Perhaps it’s because the Daleks have a ‘hive mind’, a collective consciousness – like honey bees which communicate by smell, touch, and democratic systems.
Listen to the Dalek High Commander speak:
Honey bees are the glue that holds our agricultural system together…Hannah Nordhaus
This handsome, respectful volume deserves a place on the shelf … it succeeds in accurately dramatizing honeybee behavior. – Kirkus Reviews
Flight of the Honey Bee review by artist, Claire Beynon:
“Given the state of our environment, the sooner we introduce our children to bees – to their intelligence, their intricate behaviour and increasing vulnerability – the better. Flight of the Honey Bee is the perfect book to do this, combining as it does Raymond Huber’s careful language and well-researched text with Brian Lovelock’s meticulously observed paintings. Cleverly formatted, fiction and non-fiction – story and fact – are woven together as two discreet yet interconnected strands: young readers can choose their flight path.
Exquisite to look at and a pleasure to explore.
Scout the bee – named after the feisty protagonist in Harper Lee’s To Kill A Mockingbird – and her tightly-knit community of hardworking bees demonstrate these small creatures’ importance in the pollinaton of plants and the well-being of our planet. Flight of the Honey Bee is about bee behavior but it will also teach children about subtler things; wonder, beauty, the value of group functioning and collaborative effort, reproduction, risk, courage, the joys of flight – those rhythms and principles essential for any thriving community. The hum of the parts.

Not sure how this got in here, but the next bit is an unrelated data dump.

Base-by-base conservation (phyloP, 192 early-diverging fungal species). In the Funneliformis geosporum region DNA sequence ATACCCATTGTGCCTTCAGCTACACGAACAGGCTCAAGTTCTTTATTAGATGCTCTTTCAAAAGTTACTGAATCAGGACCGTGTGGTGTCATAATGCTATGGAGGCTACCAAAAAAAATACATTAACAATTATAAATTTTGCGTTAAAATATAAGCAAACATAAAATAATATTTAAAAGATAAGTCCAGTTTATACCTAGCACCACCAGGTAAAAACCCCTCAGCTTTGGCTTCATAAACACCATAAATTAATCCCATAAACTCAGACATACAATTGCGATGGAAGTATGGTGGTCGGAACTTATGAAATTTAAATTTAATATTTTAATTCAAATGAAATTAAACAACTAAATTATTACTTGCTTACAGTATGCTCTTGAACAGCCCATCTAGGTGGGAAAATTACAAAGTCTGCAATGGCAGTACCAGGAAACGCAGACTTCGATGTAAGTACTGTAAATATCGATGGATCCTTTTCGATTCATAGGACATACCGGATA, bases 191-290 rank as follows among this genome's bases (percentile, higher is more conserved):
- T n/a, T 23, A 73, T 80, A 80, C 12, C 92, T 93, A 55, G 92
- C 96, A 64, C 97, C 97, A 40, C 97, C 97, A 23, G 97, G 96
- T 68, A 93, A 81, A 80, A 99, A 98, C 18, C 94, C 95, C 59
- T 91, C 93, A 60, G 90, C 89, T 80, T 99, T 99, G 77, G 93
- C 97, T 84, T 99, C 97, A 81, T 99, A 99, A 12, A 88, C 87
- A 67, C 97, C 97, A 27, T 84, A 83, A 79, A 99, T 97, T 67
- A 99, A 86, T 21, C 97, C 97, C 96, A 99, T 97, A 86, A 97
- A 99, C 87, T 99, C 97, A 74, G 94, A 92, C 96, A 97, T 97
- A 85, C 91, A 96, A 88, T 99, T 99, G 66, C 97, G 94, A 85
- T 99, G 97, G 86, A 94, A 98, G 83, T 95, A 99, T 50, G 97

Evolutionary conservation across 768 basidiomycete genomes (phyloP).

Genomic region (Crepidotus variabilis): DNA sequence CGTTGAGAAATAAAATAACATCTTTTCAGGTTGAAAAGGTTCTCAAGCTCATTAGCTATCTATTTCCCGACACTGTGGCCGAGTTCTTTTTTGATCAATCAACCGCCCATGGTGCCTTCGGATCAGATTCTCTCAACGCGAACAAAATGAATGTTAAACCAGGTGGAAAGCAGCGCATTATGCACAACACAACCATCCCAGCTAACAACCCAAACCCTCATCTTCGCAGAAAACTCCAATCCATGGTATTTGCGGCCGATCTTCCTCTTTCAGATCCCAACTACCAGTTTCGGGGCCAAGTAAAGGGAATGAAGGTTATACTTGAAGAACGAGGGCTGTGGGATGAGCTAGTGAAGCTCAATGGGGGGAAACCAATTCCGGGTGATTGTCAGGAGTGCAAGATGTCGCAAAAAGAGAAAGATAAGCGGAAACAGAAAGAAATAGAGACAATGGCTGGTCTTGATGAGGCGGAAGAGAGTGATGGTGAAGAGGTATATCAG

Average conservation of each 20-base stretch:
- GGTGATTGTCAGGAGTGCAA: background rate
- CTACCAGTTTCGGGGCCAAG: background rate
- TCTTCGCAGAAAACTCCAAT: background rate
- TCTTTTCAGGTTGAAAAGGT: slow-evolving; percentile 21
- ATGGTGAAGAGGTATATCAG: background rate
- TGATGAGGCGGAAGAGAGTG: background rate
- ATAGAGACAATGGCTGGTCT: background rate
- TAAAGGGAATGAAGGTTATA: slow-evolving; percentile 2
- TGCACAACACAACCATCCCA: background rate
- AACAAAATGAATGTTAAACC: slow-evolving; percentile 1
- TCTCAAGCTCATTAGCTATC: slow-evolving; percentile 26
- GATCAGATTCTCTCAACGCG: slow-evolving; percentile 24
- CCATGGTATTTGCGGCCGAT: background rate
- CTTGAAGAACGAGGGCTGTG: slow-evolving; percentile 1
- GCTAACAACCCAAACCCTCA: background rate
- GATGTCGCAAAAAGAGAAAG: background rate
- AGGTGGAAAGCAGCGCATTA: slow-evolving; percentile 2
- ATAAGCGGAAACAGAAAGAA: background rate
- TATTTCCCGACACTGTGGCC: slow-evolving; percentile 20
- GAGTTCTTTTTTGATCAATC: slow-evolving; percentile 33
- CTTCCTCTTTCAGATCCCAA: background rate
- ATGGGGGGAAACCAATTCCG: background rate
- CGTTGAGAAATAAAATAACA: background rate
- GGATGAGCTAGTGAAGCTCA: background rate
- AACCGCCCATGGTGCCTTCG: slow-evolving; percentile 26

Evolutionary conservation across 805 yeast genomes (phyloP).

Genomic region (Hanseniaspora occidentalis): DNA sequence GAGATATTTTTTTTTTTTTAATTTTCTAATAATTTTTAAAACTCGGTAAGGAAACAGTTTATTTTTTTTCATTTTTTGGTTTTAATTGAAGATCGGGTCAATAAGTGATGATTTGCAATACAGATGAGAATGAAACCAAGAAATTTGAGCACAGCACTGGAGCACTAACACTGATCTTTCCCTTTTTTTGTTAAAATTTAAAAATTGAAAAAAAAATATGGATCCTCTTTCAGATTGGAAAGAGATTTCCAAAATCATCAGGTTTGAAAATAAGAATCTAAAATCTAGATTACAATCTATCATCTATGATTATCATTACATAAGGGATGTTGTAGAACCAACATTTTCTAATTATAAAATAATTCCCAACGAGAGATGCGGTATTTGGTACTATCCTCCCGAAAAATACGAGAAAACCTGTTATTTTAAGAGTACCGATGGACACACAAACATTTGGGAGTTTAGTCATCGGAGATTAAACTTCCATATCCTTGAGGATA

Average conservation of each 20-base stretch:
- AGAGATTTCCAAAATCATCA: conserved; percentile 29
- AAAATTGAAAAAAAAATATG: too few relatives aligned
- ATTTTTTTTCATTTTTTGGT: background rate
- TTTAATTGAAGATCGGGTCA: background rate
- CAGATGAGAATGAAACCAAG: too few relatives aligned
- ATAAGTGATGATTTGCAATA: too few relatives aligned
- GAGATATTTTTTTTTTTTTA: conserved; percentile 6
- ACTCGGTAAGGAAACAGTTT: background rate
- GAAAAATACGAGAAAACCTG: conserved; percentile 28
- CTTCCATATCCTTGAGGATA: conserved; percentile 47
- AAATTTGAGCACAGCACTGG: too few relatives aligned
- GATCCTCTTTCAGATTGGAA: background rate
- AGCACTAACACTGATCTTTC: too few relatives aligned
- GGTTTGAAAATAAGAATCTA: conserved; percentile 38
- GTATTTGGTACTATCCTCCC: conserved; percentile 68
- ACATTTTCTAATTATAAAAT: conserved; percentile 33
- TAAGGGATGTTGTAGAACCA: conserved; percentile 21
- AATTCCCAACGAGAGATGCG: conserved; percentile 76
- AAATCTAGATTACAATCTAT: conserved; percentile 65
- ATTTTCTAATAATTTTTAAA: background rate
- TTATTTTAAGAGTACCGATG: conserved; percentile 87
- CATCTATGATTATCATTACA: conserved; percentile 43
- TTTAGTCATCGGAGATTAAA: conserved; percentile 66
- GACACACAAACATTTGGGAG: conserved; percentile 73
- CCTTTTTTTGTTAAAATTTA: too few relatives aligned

This book has all the essentials of a satisfying story: it asks questions and it informs. It invites observation and participation. There’s drama. Suspense. Conflict. Danger. Hope. And a happy ending. At the close of her adventure, Scout is a wily-er bee than she was when she set out from her hive on her first nectar-seeking adventure. As all characters must, she grows through her experiences. We come to care about her and her safe passage home.
Visually, Flight of the Honey Bee is exquisite to look at and a pleasure to explore – each double page spread is as stunning as the one preceding it. It will be immediately appealing to young readers. I was struck by how beautifully integrated the text and images are; they belong together like honey and honeycomb. The language is tender and witty (the line about ‘sun-powder’ is a wonderful change from ‘gun-powder’); and the paintings – a combination of watercolour, acrylic ink and coloured pencils – are spectacular; compositionally bold, delicate, exuberant and information-rich. Looking at them through my adult eyes, I can’t help thinking about fractals, the mathematics inherent in nature, the ever-present background dialogue between shape and sound, pattern and colour. Children will pore over them. And they will love Scout for her feisty resourcefulness.
- Beebuzz: Flowers have small electric fields that bees can detect and use to distinguish the flowers with the best nectar.
- Beespresso: Several types of flower have traces of caffeine in their nectar which bees are more attracted to than flowers without.
- Beetox: Honey detoxifies bees by triggering genes for making anti-microbial chemicals.
- Beefriend: Bees use their right antenna to tell friend from foe: it has more of the smell sensing hairs on it than the left antenna.
- Beestill: Even non-fatal amounts of pesticides will eventually fatally erode a beehive.